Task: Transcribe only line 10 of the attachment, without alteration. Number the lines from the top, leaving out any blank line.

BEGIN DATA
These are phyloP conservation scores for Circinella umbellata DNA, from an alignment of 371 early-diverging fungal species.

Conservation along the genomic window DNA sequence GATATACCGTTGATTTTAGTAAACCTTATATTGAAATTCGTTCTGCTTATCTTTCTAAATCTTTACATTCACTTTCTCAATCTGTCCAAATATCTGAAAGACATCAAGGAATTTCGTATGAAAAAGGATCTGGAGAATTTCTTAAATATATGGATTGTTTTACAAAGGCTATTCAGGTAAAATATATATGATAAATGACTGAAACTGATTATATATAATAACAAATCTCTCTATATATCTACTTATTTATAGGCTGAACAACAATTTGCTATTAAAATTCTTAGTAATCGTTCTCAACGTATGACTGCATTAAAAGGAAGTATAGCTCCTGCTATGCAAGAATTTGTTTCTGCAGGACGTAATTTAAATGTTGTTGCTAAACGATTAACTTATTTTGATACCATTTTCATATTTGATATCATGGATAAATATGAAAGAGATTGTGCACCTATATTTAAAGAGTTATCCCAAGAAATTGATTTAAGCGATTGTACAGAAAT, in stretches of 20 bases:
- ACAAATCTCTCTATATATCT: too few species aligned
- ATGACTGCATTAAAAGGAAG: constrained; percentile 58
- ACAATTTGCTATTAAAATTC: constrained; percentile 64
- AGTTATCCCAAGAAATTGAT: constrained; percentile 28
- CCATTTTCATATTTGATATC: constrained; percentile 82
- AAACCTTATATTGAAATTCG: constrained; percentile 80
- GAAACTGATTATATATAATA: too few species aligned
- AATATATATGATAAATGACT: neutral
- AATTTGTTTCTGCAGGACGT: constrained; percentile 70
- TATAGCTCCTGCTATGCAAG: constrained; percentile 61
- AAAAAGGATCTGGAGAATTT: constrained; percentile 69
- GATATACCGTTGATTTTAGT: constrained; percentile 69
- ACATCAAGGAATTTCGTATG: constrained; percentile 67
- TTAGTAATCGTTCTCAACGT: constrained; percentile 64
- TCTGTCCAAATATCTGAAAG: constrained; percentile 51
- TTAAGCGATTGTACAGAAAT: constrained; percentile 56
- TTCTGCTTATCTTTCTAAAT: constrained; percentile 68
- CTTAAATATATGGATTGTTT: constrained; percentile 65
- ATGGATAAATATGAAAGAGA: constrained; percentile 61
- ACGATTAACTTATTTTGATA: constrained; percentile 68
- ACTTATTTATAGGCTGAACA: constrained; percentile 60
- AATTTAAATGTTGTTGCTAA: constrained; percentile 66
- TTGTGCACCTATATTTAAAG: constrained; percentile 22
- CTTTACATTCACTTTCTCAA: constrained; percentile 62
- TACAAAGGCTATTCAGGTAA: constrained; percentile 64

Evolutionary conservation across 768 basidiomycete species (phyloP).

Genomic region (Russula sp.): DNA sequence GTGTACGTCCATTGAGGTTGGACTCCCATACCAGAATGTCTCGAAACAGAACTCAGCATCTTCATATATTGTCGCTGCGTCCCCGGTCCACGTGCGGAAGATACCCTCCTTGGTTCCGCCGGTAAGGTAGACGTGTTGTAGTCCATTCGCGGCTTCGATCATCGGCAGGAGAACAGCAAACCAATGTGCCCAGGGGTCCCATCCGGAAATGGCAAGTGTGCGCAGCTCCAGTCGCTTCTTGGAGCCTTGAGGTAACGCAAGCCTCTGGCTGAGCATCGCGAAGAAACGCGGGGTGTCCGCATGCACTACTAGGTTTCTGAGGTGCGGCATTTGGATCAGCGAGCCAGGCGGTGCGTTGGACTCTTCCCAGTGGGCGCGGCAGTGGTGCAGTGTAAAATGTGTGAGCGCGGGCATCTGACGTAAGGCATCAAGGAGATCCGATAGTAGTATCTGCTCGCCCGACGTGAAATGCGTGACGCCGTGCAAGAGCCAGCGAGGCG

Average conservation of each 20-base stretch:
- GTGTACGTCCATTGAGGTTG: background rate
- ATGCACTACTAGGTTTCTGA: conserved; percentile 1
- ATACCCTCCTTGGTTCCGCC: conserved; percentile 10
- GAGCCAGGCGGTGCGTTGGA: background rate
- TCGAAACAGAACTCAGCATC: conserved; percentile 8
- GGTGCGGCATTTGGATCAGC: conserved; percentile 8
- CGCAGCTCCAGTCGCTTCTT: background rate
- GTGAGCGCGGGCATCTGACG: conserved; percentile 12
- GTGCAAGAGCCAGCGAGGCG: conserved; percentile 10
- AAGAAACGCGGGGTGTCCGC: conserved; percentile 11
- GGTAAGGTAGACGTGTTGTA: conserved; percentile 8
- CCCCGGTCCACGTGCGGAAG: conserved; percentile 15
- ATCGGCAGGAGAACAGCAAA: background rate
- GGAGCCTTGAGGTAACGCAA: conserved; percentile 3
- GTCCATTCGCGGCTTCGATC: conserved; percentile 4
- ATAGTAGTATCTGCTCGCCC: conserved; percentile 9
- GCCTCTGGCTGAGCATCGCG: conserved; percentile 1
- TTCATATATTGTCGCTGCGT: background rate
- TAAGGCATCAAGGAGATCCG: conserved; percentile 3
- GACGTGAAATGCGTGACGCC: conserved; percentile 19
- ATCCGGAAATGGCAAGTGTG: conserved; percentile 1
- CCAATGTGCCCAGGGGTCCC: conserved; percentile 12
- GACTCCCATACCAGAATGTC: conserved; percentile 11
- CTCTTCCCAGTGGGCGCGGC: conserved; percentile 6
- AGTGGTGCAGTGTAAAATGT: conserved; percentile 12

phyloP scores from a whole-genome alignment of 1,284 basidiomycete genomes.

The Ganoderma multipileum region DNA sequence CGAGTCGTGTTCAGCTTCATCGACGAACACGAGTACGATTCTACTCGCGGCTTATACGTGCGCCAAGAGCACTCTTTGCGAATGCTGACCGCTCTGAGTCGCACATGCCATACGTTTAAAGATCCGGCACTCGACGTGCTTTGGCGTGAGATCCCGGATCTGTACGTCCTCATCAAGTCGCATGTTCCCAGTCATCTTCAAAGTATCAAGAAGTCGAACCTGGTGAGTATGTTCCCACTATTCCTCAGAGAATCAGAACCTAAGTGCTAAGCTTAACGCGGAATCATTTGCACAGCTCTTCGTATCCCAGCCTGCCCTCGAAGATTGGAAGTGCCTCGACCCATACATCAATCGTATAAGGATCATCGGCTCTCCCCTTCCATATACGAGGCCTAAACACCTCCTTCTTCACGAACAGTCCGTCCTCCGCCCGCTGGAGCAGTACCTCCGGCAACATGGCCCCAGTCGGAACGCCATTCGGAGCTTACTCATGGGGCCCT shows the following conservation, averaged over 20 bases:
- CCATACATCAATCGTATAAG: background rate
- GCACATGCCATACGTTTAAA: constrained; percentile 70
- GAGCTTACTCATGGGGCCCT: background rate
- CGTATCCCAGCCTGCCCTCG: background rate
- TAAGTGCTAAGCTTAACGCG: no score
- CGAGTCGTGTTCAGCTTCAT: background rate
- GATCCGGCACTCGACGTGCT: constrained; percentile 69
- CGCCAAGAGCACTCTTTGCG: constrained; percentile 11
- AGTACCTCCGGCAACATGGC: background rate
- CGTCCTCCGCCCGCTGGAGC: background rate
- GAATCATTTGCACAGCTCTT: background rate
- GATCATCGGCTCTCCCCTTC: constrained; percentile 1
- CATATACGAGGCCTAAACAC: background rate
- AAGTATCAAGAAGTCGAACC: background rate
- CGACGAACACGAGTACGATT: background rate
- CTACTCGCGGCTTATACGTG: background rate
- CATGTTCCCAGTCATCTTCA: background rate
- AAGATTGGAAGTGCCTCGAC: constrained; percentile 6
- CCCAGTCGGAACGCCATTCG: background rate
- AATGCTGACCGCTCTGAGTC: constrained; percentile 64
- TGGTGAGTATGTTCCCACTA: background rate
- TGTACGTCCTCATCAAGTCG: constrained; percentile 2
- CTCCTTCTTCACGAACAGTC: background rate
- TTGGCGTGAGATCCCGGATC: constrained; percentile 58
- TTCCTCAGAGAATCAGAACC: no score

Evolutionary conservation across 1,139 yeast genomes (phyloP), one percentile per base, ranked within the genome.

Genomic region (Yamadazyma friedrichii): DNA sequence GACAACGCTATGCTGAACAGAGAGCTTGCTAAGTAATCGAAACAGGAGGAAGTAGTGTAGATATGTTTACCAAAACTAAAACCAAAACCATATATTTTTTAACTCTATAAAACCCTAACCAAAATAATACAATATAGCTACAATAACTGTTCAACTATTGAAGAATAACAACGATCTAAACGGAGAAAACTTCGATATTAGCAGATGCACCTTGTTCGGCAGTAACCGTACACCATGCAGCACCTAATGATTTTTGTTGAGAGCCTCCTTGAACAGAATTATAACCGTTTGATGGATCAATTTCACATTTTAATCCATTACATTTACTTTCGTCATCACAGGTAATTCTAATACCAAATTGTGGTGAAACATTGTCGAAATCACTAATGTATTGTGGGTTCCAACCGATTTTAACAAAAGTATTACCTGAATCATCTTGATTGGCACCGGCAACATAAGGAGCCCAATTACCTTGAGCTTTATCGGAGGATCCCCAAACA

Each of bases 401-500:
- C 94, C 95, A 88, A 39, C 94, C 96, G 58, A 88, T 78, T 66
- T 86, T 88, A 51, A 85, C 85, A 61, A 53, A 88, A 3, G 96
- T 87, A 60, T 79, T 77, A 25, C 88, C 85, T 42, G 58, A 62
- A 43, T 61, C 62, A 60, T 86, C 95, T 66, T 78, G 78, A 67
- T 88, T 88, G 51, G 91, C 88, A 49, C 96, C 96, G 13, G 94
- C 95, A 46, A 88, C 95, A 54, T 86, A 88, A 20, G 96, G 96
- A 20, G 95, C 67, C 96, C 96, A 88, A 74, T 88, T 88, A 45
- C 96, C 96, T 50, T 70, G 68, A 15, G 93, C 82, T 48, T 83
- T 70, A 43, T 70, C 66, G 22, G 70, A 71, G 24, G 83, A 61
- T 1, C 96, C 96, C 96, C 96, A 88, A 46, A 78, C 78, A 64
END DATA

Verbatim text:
- AATATATATGATAAATGACT: neutral